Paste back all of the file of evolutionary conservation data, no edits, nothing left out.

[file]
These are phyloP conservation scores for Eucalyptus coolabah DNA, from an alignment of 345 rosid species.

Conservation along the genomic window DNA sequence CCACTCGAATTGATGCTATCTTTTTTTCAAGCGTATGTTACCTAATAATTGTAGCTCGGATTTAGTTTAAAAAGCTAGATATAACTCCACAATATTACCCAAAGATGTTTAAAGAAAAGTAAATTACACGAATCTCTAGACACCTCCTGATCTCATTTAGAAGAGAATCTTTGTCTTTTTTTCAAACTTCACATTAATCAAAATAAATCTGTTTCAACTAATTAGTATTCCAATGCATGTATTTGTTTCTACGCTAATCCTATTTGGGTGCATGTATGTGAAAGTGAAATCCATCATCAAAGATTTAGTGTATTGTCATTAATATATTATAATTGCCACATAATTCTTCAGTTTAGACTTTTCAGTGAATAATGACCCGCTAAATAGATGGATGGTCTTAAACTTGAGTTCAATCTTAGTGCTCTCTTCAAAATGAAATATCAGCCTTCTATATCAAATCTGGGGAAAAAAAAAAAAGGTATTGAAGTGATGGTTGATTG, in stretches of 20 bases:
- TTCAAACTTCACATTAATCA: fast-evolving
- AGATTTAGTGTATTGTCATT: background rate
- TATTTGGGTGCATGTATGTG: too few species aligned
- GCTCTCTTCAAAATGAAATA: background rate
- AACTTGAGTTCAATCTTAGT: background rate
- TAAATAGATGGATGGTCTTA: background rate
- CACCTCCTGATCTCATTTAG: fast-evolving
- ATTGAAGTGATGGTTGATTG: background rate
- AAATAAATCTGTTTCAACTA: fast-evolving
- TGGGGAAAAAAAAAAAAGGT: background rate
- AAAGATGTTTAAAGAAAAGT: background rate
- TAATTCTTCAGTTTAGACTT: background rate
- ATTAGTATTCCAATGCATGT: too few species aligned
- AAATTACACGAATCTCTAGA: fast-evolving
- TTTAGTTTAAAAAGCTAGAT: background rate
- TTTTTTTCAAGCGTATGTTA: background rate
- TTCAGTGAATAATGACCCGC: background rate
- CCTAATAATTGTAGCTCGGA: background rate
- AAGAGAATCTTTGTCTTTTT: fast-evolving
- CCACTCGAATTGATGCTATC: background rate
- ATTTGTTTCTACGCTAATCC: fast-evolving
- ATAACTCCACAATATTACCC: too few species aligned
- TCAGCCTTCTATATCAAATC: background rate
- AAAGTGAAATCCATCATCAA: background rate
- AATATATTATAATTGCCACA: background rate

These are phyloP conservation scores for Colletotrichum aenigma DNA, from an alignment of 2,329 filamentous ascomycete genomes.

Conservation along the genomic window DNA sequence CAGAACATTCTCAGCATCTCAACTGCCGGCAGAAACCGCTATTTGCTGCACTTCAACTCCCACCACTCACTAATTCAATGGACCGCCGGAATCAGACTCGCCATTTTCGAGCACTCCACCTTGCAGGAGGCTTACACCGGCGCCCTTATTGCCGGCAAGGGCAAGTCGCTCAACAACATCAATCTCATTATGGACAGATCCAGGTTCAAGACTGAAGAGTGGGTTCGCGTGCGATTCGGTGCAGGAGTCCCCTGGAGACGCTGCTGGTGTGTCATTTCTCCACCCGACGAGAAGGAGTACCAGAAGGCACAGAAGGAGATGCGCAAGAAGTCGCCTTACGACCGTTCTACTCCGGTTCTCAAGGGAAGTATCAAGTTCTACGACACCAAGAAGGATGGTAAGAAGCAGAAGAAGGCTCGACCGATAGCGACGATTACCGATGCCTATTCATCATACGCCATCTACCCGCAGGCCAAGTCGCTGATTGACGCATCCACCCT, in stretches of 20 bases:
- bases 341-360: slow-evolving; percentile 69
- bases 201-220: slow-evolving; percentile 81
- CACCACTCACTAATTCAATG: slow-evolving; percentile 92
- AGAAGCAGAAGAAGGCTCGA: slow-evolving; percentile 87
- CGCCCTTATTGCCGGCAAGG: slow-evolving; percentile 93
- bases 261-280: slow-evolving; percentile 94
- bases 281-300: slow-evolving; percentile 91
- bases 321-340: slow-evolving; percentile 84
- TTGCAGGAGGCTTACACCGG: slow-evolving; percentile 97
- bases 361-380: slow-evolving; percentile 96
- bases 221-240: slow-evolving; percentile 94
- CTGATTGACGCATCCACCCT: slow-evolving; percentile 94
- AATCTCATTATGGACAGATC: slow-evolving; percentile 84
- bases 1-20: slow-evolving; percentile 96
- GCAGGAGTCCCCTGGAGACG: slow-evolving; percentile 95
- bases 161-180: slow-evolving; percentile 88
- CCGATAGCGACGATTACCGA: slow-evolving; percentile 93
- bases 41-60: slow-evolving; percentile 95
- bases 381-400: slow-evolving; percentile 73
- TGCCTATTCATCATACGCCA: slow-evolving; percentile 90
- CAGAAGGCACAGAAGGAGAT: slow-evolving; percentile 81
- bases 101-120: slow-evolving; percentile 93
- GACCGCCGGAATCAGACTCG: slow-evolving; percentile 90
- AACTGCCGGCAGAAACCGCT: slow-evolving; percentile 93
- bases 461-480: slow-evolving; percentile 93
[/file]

These are phyloP conservation scores for Eucalyptus coolabah DNA, from an alignment of 345 rosid species.

Conservation along the genomic window DNA sequence CCACTCGAATTGATGCTATCTTTTTTTCAAGCGTATGTTACCTAATAATTGTAGCTCGGATTTAGTTTAAAAAGCTAGATATAACTCCACAATATTACCCAAAGATGTTTAAAGAAAAGTAAATTACACGAATCTCTAGACACCTCCTGATCTCATTTAGAAGAGAATCTTTGTCTTTTTTTCAAACTTCACATTAATCAAAATAAATCTGTTTCAACTAATTAGTATTCCAATGCATGTATTTGTTTCTACGCTAATCCTATTTGGGTGCATGTATGTGAAAGTGAAATCCATCATCAAAGATTTAGTGTATTGTCATTAATATATTATAATTGCCACATAATTCTTCAGTTTAGACTTTTCAGTGAATAATGACCCGCTAAATAGATGGATGGTCTTAAACTTGAGTTCAATCTTAGTGCTCTCTTCAAAATGAAATATCAGCCTTCTATATCAAATCTGGGGAAAAAAAAAAAAGGTATTGAAGTGATGGTTGATTG, in stretches of 20 bases:
- TTCAAACTTCACATTAATCA: fast-evolving
- AGATTTAGTGTATTGTCATT: background rate
- TATTTGGGTGCATGTATGTG: too few species aligned
- GCTCTCTTCAAAATGAAATA: background rate
- AACTTGAGTTCAATCTTAGT: background rate
- TAAATAGATGGATGGTCTTA: background rate
- CACCTCCTGATCTCATTTAG: fast-evolving
- ATTGAAGTGATGGTTGATTG: background rate
- AAATAAATCTGTTTCAACTA: fast-evolving
- TGGGGAAAAAAAAAAAAGGT: background rate
- AAAGATGTTTAAAGAAAAGT: background rate
- TAATTCTTCAGTTTAGACTT: background rate
- ATTAGTATTCCAATGCATGT: too few species aligned
- AAATTACACGAATCTCTAGA: fast-evolving
- TTTAGTTTAAAAAGCTAGAT: background rate
- TTTTTTTCAAGCGTATGTTA: background rate
- TTCAGTGAATAATGACCCGC: background rate
- CCTAATAATTGTAGCTCGGA: background rate
- AAGAGAATCTTTGTCTTTTT: fast-evolving
- CCACTCGAATTGATGCTATC: background rate
- ATTTGTTTCTACGCTAATCC: fast-evolving
- ATAACTCCACAATATTACCC: too few species aligned
- TCAGCCTTCTATATCAAATC: background rate
- AAAGTGAAATCCATCATCAA: background rate
- AATATATTATAATTGCCACA: background rate

These are phyloP conservation scores for Colletotrichum aenigma DNA, from an alignment of 2,329 filamentous ascomycete genomes.

Conservation along the genomic window DNA sequence CAGAACATTCTCAGCATCTCAACTGCCGGCAGAAACCGCTATTTGCTGCACTTCAACTCCCACCACTCACTAATTCAATGGACCGCCGGAATCAGACTCGCCATTTTCGAGCACTCCACCTTGCAGGAGGCTTACACCGGCGCCCTTATTGCCGGCAAGGGCAAGTCGCTCAACAACATCAATCTCATTATGGACAGATCCAGGTTCAAGACTGAAGAGTGGGTTCGCGTGCGATTCGGTGCAGGAGTCCCCTGGAGACGCTGCTGGTGTGTCATTTCTCCACCCGACGAGAAGGAGTACCAGAAGGCACAGAAGGAGATGCGCAAGAAGTCGCCTTACGACCGTTCTACTCCGGTTCTCAAGGGAAGTATCAAGTTCTACGACACCAAGAAGGATGGTAAGAAGCAGAAGAAGGCTCGACCGATAGCGACGATTACCGATGCCTATTCATCATACGCCATCTACCCGCAGGCCAAGTCGCTGATTGACGCATCCACCCT, in stretches of 20 bases:
- bases 341-360: slow-evolving; percentile 69
- bases 201-220: slow-evolving; percentile 81
- CACCACTCACTAATTCAATG: slow-evolving; percentile 92
- AGAAGCAGAAGAAGGCTCGA: slow-evolving; percentile 87
- CGCCCTTATTGCCGGCAAGG: slow-evolving; percentile 93
- bases 261-280: slow-evolving; percentile 94
- bases 281-300: slow-evolving; percentile 91
- bases 321-340: slow-evolving; percentile 84
- TTGCAGGAGGCTTACACCGG: slow-evolving; percentile 97
- bases 361-380: slow-evolving; percentile 96
- bases 221-240: slow-evolving; percentile 94
- CTGATTGACGCATCCACCCT: slow-evolving; percentile 94
- AATCTCATTATGGACAGATC: slow-evolving; percentile 84
- bases 1-20: slow-evolving; percentile 96
- GCAGGAGTCCCCTGGAGACG: slow-evolving; percentile 95
- bases 161-180: slow-evolving; percentile 88
- CCGATAGCGACGATTACCGA: slow-evolving; percentile 93
- bases 41-60: slow-evolving; percentile 95
- bases 381-400: slow-evolving; percentile 73
- TGCCTATTCATCATACGCCA: slow-evolving; percentile 90
- CAGAAGGCACAGAAGGAGAT: slow-evolving; percentile 81
- bases 101-120: slow-evolving; percentile 93
- GACCGCCGGAATCAGACTCG: slow-evolving; percentile 90
- AACTGCCGGCAGAAACCGCT: slow-evolving; percentile 93
- bases 461-480: slow-evolving; percentile 93